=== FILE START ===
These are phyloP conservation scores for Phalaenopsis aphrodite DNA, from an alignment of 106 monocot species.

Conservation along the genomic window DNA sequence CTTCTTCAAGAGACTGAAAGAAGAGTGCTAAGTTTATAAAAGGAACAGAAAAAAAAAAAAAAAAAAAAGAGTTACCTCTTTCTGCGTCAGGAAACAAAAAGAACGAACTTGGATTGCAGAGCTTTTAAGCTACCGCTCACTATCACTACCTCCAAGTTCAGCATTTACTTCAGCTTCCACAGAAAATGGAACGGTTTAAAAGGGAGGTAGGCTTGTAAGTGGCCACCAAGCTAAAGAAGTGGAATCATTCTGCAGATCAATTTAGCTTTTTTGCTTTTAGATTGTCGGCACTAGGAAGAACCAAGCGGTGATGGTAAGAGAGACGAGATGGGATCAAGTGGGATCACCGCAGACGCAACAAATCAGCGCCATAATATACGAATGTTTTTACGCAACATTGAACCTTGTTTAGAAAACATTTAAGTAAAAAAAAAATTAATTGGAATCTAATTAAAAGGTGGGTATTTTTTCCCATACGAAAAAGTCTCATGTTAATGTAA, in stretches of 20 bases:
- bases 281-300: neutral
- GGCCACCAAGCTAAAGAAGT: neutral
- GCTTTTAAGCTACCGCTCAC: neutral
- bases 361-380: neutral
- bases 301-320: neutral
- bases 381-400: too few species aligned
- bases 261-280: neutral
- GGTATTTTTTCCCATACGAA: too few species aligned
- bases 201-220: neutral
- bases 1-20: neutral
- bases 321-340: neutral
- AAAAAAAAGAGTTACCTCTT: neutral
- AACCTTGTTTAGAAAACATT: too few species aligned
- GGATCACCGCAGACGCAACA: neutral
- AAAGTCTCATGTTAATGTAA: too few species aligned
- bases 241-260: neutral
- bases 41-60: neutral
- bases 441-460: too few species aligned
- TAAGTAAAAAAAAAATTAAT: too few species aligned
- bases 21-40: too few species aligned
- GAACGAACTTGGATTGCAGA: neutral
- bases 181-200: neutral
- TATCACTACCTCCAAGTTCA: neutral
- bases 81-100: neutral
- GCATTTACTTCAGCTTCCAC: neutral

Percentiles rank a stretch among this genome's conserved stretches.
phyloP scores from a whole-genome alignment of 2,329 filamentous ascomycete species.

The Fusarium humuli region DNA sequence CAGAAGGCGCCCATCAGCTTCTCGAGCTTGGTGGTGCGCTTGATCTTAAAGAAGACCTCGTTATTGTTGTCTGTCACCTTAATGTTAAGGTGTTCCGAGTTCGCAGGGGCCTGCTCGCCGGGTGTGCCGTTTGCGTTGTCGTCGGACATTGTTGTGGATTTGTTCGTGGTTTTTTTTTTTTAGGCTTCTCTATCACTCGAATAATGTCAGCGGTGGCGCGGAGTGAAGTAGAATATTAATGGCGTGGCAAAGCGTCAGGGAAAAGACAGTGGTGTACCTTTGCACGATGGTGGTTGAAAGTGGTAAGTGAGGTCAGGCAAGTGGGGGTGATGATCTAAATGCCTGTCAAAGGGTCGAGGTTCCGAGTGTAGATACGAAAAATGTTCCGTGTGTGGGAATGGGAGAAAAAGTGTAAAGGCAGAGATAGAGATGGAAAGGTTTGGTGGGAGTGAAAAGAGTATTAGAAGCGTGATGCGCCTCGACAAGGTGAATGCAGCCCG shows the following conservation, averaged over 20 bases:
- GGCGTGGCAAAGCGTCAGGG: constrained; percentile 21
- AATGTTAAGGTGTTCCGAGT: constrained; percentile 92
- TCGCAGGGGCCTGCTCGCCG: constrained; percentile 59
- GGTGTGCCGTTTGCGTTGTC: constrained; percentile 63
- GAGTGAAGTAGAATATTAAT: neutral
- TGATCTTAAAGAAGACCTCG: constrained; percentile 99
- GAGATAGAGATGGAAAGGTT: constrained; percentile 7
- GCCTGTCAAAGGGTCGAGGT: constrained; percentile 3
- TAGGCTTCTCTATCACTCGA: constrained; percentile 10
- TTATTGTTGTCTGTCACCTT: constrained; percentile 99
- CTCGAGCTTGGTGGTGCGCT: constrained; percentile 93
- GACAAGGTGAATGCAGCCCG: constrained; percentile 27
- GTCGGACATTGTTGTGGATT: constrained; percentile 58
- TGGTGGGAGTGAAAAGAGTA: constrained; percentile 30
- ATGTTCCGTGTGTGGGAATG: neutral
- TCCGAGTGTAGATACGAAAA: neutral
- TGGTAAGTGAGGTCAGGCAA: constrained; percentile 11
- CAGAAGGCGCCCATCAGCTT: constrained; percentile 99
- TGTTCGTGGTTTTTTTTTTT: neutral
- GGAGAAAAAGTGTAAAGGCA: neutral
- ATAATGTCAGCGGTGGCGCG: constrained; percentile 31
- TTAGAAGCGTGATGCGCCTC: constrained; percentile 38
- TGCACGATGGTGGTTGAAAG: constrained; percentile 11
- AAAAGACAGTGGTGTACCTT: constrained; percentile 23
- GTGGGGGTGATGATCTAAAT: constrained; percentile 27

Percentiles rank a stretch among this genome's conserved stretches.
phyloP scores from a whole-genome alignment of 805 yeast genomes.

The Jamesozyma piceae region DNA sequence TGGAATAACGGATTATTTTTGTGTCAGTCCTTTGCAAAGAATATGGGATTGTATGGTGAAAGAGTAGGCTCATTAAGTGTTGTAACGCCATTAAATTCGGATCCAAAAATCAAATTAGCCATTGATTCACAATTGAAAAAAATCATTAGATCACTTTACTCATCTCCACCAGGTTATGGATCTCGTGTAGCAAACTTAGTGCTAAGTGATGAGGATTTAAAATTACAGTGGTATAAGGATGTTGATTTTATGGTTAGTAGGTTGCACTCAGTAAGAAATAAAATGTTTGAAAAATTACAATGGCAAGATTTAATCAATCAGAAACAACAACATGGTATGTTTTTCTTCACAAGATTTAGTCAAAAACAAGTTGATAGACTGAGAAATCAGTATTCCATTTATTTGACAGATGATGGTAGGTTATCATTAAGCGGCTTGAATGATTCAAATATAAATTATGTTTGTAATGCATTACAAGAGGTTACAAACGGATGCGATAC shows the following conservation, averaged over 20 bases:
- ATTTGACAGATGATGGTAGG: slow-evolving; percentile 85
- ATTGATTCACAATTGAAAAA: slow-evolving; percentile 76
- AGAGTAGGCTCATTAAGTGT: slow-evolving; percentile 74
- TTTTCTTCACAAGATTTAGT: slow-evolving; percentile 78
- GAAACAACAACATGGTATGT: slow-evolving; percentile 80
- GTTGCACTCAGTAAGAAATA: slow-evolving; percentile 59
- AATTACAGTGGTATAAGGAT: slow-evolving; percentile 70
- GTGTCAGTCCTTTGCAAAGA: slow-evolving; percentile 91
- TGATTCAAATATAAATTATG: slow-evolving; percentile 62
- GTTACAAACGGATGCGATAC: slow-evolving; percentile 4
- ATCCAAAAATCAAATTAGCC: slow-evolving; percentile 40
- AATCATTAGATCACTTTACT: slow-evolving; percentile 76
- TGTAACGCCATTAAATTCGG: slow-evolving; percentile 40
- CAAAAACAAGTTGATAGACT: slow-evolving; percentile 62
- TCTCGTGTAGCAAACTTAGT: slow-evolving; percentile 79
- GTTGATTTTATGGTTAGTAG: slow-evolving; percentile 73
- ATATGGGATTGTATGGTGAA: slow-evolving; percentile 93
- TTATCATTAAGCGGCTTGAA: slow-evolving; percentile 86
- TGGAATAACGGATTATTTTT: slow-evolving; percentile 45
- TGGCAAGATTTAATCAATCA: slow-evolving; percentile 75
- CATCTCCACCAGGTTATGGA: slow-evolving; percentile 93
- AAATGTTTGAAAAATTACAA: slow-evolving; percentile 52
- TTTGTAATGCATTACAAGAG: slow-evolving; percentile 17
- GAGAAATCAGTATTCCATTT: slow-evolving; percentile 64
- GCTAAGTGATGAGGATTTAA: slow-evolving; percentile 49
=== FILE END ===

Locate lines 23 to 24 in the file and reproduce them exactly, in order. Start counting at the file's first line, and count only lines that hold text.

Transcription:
- GAACGAACTTGGATTGCAGA: neutral
- bases 181-200: neutral